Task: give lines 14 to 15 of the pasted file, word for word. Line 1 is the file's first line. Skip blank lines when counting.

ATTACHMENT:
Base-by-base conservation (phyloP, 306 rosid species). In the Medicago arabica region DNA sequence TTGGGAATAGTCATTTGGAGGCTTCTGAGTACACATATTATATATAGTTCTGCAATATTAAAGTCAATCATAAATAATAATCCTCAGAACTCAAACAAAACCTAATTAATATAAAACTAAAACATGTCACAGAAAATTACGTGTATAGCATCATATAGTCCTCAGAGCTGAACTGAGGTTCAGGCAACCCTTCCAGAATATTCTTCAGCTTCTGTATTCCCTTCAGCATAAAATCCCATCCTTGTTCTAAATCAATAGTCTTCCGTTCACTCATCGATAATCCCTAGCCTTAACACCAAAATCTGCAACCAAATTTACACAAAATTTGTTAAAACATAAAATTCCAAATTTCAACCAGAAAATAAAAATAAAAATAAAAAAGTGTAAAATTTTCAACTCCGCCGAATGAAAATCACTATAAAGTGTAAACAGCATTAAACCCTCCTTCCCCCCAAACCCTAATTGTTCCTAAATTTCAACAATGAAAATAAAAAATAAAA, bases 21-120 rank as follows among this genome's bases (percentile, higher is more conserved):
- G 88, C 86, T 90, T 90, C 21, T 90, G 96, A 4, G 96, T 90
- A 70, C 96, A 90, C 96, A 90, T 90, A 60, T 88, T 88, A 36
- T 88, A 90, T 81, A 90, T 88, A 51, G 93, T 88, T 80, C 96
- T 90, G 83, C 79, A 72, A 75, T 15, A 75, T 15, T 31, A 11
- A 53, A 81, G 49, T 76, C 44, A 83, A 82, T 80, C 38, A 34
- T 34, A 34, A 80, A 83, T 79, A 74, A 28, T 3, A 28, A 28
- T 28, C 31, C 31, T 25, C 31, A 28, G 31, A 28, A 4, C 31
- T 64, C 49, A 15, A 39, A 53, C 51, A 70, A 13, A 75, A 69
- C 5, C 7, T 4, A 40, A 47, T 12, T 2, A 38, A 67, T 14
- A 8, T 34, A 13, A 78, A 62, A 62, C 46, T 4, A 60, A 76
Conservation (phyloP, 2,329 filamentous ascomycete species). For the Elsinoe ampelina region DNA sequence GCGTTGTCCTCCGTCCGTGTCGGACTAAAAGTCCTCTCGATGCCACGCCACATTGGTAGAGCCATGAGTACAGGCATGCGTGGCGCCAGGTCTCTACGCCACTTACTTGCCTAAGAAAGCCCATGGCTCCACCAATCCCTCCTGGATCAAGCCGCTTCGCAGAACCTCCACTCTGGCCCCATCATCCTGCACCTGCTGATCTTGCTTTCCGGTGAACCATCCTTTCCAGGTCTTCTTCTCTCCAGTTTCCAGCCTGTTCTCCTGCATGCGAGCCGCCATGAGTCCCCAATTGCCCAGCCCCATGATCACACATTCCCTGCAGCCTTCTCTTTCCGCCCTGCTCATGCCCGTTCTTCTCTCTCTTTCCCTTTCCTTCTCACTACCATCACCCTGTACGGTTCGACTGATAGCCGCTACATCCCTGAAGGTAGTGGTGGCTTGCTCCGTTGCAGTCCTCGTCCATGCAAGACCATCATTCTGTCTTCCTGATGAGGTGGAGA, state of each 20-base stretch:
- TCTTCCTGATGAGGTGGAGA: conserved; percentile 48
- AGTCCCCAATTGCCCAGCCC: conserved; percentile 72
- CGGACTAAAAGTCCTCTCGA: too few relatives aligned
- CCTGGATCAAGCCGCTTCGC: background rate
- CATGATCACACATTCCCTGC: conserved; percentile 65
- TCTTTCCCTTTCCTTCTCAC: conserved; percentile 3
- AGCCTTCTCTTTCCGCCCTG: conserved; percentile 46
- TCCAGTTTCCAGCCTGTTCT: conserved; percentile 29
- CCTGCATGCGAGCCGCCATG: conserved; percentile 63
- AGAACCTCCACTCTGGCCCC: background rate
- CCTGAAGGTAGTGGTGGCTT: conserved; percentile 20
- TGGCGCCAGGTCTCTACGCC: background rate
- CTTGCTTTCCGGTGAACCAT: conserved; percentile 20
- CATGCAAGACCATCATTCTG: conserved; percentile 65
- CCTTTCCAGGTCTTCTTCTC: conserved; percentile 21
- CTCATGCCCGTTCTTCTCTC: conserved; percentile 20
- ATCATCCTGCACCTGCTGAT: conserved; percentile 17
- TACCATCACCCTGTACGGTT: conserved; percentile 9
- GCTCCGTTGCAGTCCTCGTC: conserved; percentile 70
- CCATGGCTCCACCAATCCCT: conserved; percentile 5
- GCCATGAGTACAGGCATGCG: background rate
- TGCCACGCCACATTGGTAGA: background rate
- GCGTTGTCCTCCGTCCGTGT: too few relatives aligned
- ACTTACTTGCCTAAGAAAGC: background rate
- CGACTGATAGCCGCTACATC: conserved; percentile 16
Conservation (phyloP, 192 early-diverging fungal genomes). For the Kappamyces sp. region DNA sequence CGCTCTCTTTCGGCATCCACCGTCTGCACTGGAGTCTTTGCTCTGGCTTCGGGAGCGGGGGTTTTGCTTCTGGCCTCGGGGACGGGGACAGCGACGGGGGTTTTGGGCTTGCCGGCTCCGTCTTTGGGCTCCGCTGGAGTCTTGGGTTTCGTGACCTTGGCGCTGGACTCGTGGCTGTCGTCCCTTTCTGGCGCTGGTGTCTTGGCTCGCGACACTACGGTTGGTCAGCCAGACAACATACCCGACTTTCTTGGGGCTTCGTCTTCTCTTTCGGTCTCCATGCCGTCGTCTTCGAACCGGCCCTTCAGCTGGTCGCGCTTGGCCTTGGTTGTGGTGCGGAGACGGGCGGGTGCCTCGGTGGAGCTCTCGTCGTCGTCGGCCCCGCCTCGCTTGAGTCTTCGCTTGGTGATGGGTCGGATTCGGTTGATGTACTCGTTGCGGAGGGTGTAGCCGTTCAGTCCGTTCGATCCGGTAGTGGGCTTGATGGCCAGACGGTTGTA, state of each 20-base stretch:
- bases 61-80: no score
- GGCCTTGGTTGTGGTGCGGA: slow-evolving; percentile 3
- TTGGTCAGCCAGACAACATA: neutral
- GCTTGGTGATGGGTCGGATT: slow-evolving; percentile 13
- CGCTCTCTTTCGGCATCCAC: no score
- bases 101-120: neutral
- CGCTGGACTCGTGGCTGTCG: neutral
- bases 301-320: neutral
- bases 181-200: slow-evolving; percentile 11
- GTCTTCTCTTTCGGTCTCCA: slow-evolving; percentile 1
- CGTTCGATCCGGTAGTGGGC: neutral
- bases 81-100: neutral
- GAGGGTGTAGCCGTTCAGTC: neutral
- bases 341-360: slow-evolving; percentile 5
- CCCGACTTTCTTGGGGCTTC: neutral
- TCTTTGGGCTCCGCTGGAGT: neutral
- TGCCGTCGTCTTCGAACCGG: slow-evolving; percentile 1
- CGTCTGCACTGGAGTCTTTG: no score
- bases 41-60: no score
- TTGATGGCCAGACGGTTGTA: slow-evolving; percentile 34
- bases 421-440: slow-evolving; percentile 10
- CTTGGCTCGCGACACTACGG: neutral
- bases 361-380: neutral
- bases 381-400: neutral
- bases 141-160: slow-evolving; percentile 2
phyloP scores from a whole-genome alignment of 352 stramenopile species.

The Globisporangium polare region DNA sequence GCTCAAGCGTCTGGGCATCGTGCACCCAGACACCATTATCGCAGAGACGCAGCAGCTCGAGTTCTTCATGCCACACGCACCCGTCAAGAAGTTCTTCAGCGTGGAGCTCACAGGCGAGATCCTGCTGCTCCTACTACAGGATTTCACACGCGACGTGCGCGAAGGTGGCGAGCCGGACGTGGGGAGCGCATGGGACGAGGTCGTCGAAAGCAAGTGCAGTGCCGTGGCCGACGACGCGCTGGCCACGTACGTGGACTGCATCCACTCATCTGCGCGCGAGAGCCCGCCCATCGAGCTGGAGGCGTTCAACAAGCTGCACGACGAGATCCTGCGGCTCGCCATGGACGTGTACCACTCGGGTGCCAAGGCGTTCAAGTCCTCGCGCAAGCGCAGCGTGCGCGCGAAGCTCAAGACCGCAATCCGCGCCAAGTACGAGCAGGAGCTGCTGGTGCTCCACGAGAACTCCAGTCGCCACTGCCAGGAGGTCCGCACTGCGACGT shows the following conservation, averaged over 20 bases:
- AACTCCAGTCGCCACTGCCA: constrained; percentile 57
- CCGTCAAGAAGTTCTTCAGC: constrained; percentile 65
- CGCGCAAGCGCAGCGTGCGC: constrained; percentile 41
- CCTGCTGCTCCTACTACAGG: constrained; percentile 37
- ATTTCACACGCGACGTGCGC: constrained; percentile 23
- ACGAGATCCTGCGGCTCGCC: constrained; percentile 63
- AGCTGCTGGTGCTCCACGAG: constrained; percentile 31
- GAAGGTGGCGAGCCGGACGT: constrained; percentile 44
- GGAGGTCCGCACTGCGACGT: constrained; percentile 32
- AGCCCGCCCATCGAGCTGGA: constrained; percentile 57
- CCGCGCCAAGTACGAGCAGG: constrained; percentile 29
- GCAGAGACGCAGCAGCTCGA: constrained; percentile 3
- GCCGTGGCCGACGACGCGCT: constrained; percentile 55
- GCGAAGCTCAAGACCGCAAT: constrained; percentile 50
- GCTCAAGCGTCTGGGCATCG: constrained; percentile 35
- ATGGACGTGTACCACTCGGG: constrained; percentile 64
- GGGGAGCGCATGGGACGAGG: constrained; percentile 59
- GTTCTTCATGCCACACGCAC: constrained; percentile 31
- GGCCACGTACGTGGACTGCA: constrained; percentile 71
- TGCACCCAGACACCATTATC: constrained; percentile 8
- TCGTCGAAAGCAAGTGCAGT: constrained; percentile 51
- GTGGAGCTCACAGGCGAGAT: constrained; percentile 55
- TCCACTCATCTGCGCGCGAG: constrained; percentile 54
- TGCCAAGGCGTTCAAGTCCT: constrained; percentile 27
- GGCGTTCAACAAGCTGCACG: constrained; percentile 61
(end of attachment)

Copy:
- AGTCCCCAATTGCCCAGCCC: conserved; percentile 72
- CGGACTAAAAGTCCTCTCGA: too few relatives aligned